Lake Management Best Practices

3 Reasons Why Your Lake Management Plan Isn't Working

If you own or manage a lake or pond, you’ve probably observed gradual, sometimes undesirable changes. Despite responsible management, unforeseen issues can unexpectedly arise, causing complaints and significant challenges for those overseeing them. The fact is, lakes and ponds are dynamic ecosystems that are very sensitive to their surroundings. Even with a well-tailored management program in place, things change. If you find that your current plan isn’t yielding the desired results, it’s crucial to identify and address the underlying issues. 

Here are three common reasons why your lake management plan may not be working as intended:

1. Your Lake Management Plan Is Outdated

One of the primary reasons that your lake or pond is responding differently to your management plan is that it’s outdated. Though your management program was initially tailored to the unique characteristics and needs of your waterbody, over time, your goals may change, budget constraints may shift, or alterations to your property could impact the aquatic ecosystem. For example, if you initially designed the lake for aesthetic purposes, but now wish to utilize it for fishing, the management approach needs to evolve accordingly.

Even seemingly minor changes may have big impacts. For example, removing a nearby tree can increase sun exposure, raising the risk of depleted dissolved oxygen levels in the water. Perhaps an invasive species was introduced to your waterbody, leading to shoreline erosion or obstructed stormwater equipment. Or, modifications in landscaping practices, such as switching maintenance companies or starting a garden, could cause new pesticides or fertilizers to enter the ecosystem. These products can significantly alter the natural chemistry of the water, as well as the dynamics within the food chain.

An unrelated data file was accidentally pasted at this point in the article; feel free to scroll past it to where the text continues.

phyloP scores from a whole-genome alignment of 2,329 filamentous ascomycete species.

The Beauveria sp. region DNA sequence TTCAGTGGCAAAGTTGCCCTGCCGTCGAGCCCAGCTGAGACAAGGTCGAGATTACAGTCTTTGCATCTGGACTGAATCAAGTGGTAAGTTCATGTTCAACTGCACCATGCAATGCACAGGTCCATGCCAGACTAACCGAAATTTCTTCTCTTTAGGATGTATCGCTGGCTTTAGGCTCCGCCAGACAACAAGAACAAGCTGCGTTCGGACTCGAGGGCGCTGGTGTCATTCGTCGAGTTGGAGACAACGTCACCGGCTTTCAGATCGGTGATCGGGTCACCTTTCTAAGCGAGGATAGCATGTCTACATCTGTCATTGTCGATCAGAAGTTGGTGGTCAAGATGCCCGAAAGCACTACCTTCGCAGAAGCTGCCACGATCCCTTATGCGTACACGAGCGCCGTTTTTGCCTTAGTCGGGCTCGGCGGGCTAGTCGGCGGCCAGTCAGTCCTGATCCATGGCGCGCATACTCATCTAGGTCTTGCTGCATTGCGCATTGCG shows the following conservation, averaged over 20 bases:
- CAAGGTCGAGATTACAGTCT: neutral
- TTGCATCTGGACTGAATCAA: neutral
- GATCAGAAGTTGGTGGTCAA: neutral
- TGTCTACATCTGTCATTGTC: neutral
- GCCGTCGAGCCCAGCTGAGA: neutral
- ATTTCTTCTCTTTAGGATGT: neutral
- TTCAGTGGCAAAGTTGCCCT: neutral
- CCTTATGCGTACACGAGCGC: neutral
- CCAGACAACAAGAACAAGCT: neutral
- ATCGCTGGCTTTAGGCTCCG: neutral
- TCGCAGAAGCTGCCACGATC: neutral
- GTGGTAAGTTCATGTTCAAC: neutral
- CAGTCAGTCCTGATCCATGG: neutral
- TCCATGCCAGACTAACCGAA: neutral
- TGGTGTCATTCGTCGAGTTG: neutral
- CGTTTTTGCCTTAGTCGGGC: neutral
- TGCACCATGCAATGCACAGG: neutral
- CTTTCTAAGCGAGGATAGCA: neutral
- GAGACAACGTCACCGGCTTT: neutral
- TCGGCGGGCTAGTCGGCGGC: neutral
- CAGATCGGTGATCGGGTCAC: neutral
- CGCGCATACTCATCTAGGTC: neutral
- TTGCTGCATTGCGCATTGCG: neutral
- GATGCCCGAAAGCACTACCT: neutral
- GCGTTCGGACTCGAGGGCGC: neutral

Addressing An Outdated Plan

To address changes of any degree, it’s crucial to regularly reassess and update your management plan to align with your current needs and environmental conditions. This process often begins with water quality testing to take a closer look at characteristics like dissolved oxygen, nutrient concentrations, and the presence of algal toxins or pollutants. From there, many different solutions can be deployed to help restore balance. These may include nutrient remediation products, beneficial bacteria, pond fountains, or lake aerators.

Through an ongoing management plan, professionals conduct testing and visual surveys on a routine basis, allowing them to identify potential issues early. This proactive approach allows for adjustments in management strategies before problems escalate.

2. Climate Change

The impact of climate change on lakes and ponds cannot be underestimated. Increasing summer temperatures lead to increased water evaporation, potentially causing waterbodies to shrink and lose depth. If not addressed, a waterbody can shrink until it’s no more than a puddle. Costly dredging will be required to reset the waterbody to its original depth and volume.

Water evaporation also exposes shorelines to harsh environmental elements, leading to increased erosion or collapse. Harsher winters and tropical storms may exacerbate the damage, posing additional challenges for shoreline stability.  Erosion contributes to many water quality issues, such as muck development, cloudiness, foul odors, and heightened risks of flooding. Additionally, eroded shorelines can pose hazards and liabilities. In severe cases, a complete shoreline restoration may be required using bioengineering techniques and materials.

These changes may further threaten the delicate balance of an ecosystem. Diminished water depth affects aquatic habitats and organisms by depleting dissolved oxygen levels and increasing temperatures throughout the water column. Fish, in particular, are sensitive to these fluctuations and fish kills may become more likely as a result.